FAQ: What you need to know about the death of ad-supported iTunes Radio

When did Apple get rid of ad-supported iTunes Radio stations?

On Friday morning, two weeks after announcing that the stations would be sunset.

But WHY?!

For one, Apple is no longer producing ads in-house with its iAd program — though it's never been clear if the iTunes Radio station ads were sold through iAd, it's a likely bet that Apple wanted to clear the deck of its advertising-related services.

iTunes Radio is also the remnant of Apple's pre-Beats music subscription service; by ditching the ad-supported stations, the company can now rebrand all its stations under the "Apple Music" banner.

So the iTunes Radio stations are sticking around, with a different name?

Yep, and no ads. What you knew as "iTunes Radio" have become "Apple Music radio stations," all living under the Radio tab of the Music app. If you're an Apple Music subscriber, you can still create new radio stations based off artists and albums, and listen to any of the pre-built stations, ad-free.

What about iTunes Match users?

As part of Apple's iTunes Match program, you can store DRM-free copies of your music in iCloud. iTunes Match also used to provide its users with ad-free versions of the iTunes Radio stations — but this perk has gone the way of the dodo into extinction.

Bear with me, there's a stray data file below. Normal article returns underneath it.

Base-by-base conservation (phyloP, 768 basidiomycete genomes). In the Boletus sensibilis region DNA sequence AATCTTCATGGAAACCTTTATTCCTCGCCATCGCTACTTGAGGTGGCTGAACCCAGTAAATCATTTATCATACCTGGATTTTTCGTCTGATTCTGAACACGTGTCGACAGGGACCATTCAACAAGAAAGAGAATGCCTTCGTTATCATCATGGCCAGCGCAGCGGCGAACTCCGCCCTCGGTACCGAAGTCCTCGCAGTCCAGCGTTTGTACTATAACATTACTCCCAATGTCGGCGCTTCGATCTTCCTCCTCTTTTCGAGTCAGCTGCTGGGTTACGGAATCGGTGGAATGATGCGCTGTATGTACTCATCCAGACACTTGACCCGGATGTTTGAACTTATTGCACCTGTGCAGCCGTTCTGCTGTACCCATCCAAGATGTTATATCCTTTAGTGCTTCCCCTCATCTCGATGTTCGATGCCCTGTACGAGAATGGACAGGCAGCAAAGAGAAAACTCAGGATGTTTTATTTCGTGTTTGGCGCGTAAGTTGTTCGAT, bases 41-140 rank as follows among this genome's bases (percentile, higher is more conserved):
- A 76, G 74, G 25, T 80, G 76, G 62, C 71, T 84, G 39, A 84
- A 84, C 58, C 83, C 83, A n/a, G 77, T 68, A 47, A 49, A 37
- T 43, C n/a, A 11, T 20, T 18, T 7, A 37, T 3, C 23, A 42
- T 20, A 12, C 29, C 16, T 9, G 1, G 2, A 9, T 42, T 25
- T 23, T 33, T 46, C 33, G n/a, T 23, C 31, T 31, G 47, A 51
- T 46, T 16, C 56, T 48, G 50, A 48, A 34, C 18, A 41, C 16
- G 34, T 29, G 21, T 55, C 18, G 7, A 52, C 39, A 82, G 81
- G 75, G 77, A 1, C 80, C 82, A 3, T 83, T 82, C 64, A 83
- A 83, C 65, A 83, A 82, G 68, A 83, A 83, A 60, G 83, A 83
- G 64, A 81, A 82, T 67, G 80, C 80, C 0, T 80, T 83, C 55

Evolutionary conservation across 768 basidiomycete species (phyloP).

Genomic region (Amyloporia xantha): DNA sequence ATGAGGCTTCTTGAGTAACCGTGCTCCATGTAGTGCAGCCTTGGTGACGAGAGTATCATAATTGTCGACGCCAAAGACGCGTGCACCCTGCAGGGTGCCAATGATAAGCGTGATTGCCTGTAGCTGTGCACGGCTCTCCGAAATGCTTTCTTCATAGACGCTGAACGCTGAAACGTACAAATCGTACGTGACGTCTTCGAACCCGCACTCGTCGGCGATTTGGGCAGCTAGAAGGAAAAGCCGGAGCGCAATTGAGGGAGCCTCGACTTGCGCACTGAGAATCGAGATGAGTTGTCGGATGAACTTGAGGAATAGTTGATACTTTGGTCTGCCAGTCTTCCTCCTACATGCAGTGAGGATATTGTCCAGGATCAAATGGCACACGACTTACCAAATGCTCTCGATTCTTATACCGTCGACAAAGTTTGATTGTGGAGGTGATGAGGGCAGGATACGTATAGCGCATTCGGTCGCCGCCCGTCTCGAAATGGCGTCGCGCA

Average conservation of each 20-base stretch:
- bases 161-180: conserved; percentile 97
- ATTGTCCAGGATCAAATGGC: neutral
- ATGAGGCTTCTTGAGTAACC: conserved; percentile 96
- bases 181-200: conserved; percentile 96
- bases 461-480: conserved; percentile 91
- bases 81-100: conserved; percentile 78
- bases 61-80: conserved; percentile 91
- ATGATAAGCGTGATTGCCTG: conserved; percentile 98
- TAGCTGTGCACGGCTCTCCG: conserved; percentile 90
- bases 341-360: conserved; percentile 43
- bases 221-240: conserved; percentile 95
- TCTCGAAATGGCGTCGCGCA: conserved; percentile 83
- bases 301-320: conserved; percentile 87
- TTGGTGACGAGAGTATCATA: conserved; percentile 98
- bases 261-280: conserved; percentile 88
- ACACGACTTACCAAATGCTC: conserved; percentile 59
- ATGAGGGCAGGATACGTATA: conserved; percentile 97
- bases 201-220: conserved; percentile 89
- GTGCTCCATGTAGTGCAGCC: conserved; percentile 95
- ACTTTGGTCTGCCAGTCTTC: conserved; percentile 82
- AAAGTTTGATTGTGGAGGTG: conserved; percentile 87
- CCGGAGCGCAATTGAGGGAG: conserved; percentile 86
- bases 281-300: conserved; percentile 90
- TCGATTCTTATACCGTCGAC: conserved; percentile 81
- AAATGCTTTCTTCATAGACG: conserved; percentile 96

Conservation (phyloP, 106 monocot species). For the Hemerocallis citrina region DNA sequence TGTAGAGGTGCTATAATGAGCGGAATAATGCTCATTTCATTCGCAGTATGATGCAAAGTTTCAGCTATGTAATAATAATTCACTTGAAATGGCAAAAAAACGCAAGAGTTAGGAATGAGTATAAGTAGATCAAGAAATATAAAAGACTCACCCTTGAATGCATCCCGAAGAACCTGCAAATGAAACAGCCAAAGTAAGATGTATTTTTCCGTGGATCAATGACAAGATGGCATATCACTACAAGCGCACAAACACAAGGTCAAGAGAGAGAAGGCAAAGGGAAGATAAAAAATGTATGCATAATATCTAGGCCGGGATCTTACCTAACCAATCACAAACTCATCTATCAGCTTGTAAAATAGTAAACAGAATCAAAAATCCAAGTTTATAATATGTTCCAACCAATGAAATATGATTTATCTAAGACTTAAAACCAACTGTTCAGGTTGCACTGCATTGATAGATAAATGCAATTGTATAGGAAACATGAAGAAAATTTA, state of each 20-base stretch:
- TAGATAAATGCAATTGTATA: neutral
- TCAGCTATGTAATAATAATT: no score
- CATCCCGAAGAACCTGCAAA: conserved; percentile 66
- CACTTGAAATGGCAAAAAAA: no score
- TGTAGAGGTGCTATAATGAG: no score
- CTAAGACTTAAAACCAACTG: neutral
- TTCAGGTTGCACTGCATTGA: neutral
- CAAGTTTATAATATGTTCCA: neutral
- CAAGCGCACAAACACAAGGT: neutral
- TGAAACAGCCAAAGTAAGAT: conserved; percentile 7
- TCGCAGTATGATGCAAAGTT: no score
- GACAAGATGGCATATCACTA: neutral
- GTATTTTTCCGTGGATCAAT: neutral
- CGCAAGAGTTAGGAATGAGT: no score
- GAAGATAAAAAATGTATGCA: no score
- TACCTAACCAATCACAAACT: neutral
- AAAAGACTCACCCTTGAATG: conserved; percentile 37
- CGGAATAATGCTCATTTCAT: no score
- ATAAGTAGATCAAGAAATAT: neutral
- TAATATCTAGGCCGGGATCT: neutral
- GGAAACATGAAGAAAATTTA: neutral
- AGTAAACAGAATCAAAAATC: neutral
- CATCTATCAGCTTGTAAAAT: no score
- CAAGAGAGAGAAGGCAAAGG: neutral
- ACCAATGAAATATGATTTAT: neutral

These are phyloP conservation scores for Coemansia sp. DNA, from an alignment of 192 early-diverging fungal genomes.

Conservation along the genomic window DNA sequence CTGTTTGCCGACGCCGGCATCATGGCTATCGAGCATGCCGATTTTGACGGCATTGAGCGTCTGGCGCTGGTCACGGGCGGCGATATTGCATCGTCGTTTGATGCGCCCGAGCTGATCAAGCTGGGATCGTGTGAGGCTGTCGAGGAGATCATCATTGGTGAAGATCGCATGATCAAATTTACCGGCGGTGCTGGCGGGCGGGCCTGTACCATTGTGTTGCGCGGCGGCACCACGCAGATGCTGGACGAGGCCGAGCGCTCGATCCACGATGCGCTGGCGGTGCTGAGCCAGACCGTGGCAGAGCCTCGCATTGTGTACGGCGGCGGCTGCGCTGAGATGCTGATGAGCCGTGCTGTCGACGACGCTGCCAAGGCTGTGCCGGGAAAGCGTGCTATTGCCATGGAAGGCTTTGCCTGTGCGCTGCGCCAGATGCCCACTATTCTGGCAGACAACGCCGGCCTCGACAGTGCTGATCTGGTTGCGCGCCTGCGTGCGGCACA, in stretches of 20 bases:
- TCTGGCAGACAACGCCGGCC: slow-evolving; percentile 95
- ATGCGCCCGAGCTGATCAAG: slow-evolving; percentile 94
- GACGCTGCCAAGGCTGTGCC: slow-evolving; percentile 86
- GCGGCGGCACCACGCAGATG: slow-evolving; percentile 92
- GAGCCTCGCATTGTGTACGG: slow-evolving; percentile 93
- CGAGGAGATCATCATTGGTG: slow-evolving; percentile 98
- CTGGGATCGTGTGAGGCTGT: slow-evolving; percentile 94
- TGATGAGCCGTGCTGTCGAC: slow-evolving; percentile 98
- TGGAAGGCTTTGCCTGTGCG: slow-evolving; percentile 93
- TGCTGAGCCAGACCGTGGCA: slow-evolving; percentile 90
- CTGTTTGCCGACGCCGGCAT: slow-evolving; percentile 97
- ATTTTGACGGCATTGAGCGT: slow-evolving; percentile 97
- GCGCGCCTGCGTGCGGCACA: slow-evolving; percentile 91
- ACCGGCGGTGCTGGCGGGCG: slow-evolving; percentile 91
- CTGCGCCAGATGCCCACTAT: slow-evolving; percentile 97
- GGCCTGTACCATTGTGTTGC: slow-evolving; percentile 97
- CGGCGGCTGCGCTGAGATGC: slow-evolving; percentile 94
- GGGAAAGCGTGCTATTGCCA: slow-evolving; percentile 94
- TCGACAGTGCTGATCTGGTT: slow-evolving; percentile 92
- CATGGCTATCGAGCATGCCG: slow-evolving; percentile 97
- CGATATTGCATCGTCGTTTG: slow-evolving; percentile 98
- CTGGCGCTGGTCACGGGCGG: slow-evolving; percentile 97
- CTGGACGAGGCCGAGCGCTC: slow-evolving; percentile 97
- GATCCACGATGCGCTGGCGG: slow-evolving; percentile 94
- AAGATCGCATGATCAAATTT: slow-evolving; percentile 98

While current Match subscribers were able to listen to ad-supported radio until Apple took it offline on Friday, the company hasn't advertised ad-free radio as part of its iTunes Match subscription page (opens in new tab) in some time now; I wouldn't be surprised if new subscribers never knew it was even a (hidden) benefit.

But I hate subscriptions! What if I still want to listen to ad-supported radio?

Just because Apple's decided to ditch its ad-supported radio doesn't mean there aren't other options out there for you. You can still stream ad-supported music via Pandora (opens in new tab), and Spotify offers a whole ad-supported tier of its music subscription service. And if you truly want to listen to radio, you can always stream from any of the myriad Internet radio stations.

Other questions?

Anything we missed that you want to know about the switch? Drop it in the comments and we'll try and help you get sorted.

Serenity Caldwell

Serenity was formerly the Managing Editor at iMore, and now works for Apple. She's been talking, writing about, and tinkering with Apple products since she was old enough to double-click. In her spare time, she sketches, sings, and in her secret superhero life, plays roller derby. Follow her on Twitter @settern.

  • google play works for me.
  • Same, Google Play Music is my preferred go to. Sent from the iMore App